A delicious pairing Food co-op connects small-scale farmers with local restaurants, grocers
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This article was published 02/09/2020 (998 days ago), so information in it may no longer be current.
More small-scale farmers saw the fruits of their labour land on plates at local restaurants this season with the launch of a new co-operative food hub.
Fireweed Food Co-op began operating its food hub — a product aggregator and wholesale distributor — in the West End in June. Over the course of two months, it has sold thousands of pounds of produce, meats and grains from nearly 20 Manitoba farmers to more than a dozen restaurants and grocers, said food hub co-ordinator Anna Sigrithur.
“Our goal is to boost up the supply chain a little bit, and get small to mid-scale farmers access into larger pools in the supply chain,” Sigrithur said.
Fireweed runs its hub out of a 1,000-square-foot warehouse on Clifton Street that’s been outfitted with chillers and deep freezes, and plenty of packing and storage space.
Since 2016, the co-operative, formerly known as Farm Fresh Food Hub, has been working toward that end and building relationships with farmers interested in business-to-business marketing but not wanting to take on the extra administration or unable to supply buyers at scale.
“Typically our farms are operating at a smaller scale for social and ecological sustainability reasons — working predominantly hand tools or minimal farm machinery, working with organic or chemical free growing methods, working toward no-till growing methods and fair or better labour practices for workers on the farms,” Sigrithur said.
“Our goal is to bolster the market for these small to mid-scale producers so that they can really survive and thrive without having to scale up and lose some of that sustainability.”
In its inaugural season, the food hub is using a consignment model. It offers a catalogue of products, populated by what co-op members can guarantee, for buyers to order from on a weekly basis. Producers then haul their product on Tuesdays to the hub, where staff pack orders and deliveries are made the following day.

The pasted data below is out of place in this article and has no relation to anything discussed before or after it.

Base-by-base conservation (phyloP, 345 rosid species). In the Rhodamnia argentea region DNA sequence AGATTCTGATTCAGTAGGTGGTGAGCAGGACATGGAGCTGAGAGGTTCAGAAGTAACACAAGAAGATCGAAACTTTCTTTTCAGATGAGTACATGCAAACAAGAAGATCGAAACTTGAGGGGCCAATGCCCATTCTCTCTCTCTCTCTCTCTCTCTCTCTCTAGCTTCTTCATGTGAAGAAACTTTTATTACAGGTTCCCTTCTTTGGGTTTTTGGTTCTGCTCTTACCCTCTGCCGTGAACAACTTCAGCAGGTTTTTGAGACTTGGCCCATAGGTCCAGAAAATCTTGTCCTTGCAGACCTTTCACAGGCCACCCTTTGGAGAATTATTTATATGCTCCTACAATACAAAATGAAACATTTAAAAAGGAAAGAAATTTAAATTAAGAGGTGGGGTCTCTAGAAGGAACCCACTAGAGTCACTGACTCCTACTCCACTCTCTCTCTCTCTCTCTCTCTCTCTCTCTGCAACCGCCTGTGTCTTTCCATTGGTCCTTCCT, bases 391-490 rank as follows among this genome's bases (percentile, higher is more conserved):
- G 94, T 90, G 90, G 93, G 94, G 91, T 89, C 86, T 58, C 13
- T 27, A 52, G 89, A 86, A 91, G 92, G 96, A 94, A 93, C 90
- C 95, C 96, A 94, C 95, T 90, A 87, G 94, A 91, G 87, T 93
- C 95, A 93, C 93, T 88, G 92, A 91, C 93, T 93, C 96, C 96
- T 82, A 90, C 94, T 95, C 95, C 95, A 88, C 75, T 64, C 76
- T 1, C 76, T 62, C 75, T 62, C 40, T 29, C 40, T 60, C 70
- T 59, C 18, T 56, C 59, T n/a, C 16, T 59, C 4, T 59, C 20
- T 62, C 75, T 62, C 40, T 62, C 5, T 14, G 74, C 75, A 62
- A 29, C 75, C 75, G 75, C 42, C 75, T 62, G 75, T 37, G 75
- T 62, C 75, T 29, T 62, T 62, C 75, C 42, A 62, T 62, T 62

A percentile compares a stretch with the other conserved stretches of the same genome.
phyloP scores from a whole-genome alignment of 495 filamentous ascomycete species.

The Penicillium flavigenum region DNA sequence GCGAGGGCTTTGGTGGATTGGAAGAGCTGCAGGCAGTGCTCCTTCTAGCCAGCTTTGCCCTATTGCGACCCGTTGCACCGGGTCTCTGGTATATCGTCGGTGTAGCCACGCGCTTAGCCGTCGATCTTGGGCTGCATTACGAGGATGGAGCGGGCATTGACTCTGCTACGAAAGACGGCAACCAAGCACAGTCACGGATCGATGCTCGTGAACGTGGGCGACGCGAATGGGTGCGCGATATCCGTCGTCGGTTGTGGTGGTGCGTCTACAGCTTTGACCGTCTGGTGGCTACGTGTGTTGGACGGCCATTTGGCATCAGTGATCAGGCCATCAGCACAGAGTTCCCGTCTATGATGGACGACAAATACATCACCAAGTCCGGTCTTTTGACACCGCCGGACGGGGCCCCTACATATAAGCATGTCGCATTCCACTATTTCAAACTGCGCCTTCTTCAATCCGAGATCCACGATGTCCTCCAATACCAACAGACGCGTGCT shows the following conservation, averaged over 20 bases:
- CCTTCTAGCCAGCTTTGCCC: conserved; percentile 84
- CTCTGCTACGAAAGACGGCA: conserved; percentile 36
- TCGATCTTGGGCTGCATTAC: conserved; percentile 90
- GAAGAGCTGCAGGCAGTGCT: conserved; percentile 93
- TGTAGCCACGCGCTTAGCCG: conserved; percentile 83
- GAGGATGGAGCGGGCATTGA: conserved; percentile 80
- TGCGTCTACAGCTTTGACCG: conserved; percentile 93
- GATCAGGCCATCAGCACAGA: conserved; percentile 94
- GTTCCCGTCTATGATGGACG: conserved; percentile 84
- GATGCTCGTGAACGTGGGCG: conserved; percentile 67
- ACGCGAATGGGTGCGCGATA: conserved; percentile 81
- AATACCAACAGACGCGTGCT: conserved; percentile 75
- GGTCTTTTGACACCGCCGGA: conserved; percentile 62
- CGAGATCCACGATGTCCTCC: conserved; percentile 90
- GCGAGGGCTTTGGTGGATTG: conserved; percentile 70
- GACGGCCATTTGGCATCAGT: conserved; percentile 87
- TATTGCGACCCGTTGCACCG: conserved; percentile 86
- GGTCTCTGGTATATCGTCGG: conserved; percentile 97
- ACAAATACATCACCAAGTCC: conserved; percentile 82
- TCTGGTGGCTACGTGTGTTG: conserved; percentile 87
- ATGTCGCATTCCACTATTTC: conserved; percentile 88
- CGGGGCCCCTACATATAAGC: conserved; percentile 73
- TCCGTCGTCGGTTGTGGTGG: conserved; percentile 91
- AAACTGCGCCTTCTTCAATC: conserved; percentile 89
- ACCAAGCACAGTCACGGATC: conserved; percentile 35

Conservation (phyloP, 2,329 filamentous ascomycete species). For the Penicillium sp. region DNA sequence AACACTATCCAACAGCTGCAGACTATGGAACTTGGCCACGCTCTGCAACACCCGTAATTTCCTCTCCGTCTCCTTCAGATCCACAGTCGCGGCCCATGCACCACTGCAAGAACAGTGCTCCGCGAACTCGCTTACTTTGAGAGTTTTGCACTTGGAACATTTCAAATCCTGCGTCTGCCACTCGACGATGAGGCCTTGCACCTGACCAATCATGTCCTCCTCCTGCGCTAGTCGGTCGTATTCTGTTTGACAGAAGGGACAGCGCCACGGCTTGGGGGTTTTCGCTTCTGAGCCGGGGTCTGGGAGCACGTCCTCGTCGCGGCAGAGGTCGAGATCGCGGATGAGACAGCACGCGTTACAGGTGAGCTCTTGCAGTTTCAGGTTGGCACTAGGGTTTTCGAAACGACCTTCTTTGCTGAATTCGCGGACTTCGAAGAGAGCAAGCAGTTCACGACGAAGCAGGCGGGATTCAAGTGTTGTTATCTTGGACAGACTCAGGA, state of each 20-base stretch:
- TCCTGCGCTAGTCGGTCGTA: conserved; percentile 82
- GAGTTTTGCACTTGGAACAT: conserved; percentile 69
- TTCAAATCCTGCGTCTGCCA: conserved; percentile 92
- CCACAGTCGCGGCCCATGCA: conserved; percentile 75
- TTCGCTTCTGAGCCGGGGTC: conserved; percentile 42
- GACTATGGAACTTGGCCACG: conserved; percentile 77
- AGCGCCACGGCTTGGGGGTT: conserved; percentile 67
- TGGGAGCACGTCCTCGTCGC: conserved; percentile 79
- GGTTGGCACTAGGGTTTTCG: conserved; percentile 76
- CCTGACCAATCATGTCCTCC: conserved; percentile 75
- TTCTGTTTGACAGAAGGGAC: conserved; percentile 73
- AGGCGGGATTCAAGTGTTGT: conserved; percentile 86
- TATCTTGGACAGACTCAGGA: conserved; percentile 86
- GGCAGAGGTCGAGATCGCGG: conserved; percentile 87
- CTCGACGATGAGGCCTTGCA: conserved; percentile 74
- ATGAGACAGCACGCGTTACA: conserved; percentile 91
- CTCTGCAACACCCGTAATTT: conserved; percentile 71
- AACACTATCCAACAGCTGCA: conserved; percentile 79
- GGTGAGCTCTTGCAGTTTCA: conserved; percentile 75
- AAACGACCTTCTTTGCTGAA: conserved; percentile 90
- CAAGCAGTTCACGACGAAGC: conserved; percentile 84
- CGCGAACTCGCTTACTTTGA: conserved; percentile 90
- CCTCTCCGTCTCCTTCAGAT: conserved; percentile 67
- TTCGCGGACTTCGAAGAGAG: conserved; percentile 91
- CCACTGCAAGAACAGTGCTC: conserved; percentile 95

Local poultry, pork, beef, bison, grains, legumes, oil and seasonal fruits and vegetables are available, Sigrithur said. The co-op has also partnered with an Inuit-owned fishery in Nunavut to supply Arctic char.
Geert Hemelings, co-owner of Elemental Earth Gardens in Newton, said he would have eventually made the foray into supplying restaurants but his membership in the food hub has done away with the “social shmoozing” needed to land those deals.
“Fireweed is doing that for me and they’re very good at it,” he said. “I really like that I don’t have to worry about all that and I can just bring my stuff to them and they can distribute it.”
The food hub has also cushioned against lost revenue following limits on farmers’ markets brought on by the coronavirus pandemic, he said, adding product has been moving at a fair price too.
“I just hope that they grow and that they can cater to a lot of restaurants in Winnipeg, and maybe some grocery stores, because this is really great to have a way for producers to sell their product in bulk volumes,” Hemelings said.
The co-op is currently looking for new buyers and collecting feedback on its website to help plan for next season. Striking a balance between supply and demand has been a challenge, Sigrithur said.
“Manitoban business is a conservative landscape, so it’s been challenging a little bit in that regard, trying to be an idealistic upstart,” she said. “We hope to plan with our producers over the winter, and some bigger anchor customers and do a little more data informed matching of supply and demand.”
Danielle Da Silva
Danielle Da Silva is a general assignment reporter.